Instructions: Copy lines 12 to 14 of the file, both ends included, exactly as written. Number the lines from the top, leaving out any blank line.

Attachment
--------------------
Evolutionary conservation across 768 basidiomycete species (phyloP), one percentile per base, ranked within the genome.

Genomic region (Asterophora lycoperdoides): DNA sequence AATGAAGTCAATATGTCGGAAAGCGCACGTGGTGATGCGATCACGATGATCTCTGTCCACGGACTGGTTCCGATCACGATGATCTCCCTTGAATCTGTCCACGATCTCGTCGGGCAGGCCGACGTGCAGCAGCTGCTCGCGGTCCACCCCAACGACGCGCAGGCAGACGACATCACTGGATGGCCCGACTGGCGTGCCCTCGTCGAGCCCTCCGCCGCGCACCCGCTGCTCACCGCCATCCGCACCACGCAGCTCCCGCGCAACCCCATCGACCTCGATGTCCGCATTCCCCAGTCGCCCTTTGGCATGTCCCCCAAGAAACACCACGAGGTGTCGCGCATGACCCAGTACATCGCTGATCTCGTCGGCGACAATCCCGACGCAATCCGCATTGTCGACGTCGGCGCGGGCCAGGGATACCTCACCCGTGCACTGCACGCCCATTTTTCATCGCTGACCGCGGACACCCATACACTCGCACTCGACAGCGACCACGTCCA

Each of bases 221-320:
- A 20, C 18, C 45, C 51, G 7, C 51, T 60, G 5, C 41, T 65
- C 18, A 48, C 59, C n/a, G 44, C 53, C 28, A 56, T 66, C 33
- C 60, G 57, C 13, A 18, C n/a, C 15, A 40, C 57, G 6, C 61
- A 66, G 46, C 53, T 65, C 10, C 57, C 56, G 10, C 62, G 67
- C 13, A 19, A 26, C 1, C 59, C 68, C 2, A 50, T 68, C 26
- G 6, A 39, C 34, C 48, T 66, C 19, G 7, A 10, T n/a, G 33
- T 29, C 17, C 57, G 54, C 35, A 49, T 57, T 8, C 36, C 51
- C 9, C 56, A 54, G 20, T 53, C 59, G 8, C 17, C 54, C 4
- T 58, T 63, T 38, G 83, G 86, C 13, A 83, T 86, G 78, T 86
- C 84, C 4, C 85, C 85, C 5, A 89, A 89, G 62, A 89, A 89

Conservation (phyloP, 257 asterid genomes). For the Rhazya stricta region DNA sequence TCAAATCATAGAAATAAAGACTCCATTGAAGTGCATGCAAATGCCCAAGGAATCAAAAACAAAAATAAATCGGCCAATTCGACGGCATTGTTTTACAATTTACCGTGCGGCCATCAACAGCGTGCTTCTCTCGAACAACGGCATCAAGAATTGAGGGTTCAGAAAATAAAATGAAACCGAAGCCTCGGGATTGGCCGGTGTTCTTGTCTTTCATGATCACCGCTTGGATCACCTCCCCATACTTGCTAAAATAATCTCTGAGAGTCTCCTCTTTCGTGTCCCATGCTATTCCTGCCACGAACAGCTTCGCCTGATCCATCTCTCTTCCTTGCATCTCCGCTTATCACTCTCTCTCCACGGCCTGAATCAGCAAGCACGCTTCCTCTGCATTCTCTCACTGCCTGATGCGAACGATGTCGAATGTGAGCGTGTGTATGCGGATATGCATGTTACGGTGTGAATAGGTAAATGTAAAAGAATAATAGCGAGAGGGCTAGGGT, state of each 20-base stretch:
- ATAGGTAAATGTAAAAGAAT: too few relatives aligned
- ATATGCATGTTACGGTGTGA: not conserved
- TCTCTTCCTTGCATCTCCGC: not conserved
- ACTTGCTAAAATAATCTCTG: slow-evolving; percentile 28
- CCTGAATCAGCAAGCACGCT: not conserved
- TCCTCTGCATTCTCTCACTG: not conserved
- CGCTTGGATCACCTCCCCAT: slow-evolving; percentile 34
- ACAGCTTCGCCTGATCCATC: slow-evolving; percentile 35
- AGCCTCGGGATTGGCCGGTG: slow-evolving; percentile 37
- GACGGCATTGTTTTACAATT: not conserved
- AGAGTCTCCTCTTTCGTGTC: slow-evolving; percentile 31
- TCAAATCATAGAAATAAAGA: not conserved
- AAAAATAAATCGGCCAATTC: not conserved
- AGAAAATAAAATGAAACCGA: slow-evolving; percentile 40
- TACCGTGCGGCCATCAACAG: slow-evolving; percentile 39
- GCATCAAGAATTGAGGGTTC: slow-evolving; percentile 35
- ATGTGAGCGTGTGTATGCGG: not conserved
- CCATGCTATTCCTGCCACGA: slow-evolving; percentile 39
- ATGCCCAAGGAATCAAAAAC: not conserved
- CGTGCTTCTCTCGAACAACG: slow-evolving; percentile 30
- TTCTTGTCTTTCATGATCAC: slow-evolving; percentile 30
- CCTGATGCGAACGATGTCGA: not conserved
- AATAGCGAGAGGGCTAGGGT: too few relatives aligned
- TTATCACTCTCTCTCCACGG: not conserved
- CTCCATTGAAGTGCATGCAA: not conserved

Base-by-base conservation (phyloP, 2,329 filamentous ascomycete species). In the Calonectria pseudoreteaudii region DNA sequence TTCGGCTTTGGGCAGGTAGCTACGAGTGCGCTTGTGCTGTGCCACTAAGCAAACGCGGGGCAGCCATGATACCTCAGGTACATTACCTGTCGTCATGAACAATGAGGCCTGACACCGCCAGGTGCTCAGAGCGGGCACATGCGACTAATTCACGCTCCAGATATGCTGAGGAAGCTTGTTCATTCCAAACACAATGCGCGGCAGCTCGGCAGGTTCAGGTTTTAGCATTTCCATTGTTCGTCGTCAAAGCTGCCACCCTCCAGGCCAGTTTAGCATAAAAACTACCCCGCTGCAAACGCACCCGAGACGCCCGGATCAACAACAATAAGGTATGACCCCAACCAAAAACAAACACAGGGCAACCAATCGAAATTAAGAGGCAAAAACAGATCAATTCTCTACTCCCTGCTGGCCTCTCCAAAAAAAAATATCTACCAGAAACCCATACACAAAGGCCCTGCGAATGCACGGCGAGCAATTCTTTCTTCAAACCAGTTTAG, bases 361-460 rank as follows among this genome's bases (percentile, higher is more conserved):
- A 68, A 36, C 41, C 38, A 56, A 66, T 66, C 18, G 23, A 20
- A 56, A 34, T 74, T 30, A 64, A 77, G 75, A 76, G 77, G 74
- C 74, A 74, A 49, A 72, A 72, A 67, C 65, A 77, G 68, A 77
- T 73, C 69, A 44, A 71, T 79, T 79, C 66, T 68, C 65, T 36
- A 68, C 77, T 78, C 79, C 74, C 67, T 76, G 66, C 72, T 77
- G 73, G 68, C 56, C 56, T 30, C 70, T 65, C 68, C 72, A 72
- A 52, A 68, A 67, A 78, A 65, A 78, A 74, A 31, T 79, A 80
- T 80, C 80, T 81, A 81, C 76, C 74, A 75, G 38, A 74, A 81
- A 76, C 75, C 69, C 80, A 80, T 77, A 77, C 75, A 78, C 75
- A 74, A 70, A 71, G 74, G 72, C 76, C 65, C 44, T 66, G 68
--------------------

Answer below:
- T 58, T 63, T 38, G 83, G 86, C 13, A 83, T 86, G 78, T 86
- C 84, C 4, C 85, C 85, C 5, A 89, A 89, G 62, A 89, A 89

Conservation (phyloP, 257 asterid genomes). For the Rhazya stricta region DNA sequence TCAAATCATAGAAATAAAGACTCCATTGAAGTGCATGCAAATGCCCAAGGAATCAAAAACAAAAATAAATCGGCCAATTCGACGGCATTGTTTTACAATTTACCGTGCGGCCATCAACAGCGTGCTTCTCTCGAACAACGGCATCAAGAATTGAGGGTTCAGAAAATAAAATGAAACCGAAGCCTCGGGATTGGCCGGTGTTCTTGTCTTTCATGATCACCGCTTGGATCACCTCCCCATACTTGCTAAAATAATCTCTGAGAGTCTCCTCTTTCGTGTCCCATGCTATTCCTGCCACGAACAGCTTCGCCTGATCCATCTCTCTTCCTTGCATCTCCGCTTATCACTCTCTCTCCACGGCCTGAATCAGCAAGCACGCTTCCTCTGCATTCTCTCACTGCCTGATGCGAACGATGTCGAATGTGAGCGTGTGTATGCGGATATGCATGTTACGGTGTGAATAGGTAAATGTAAAAGAATAATAGCGAGAGGGCTAGGGT, state of each 20-base stretch: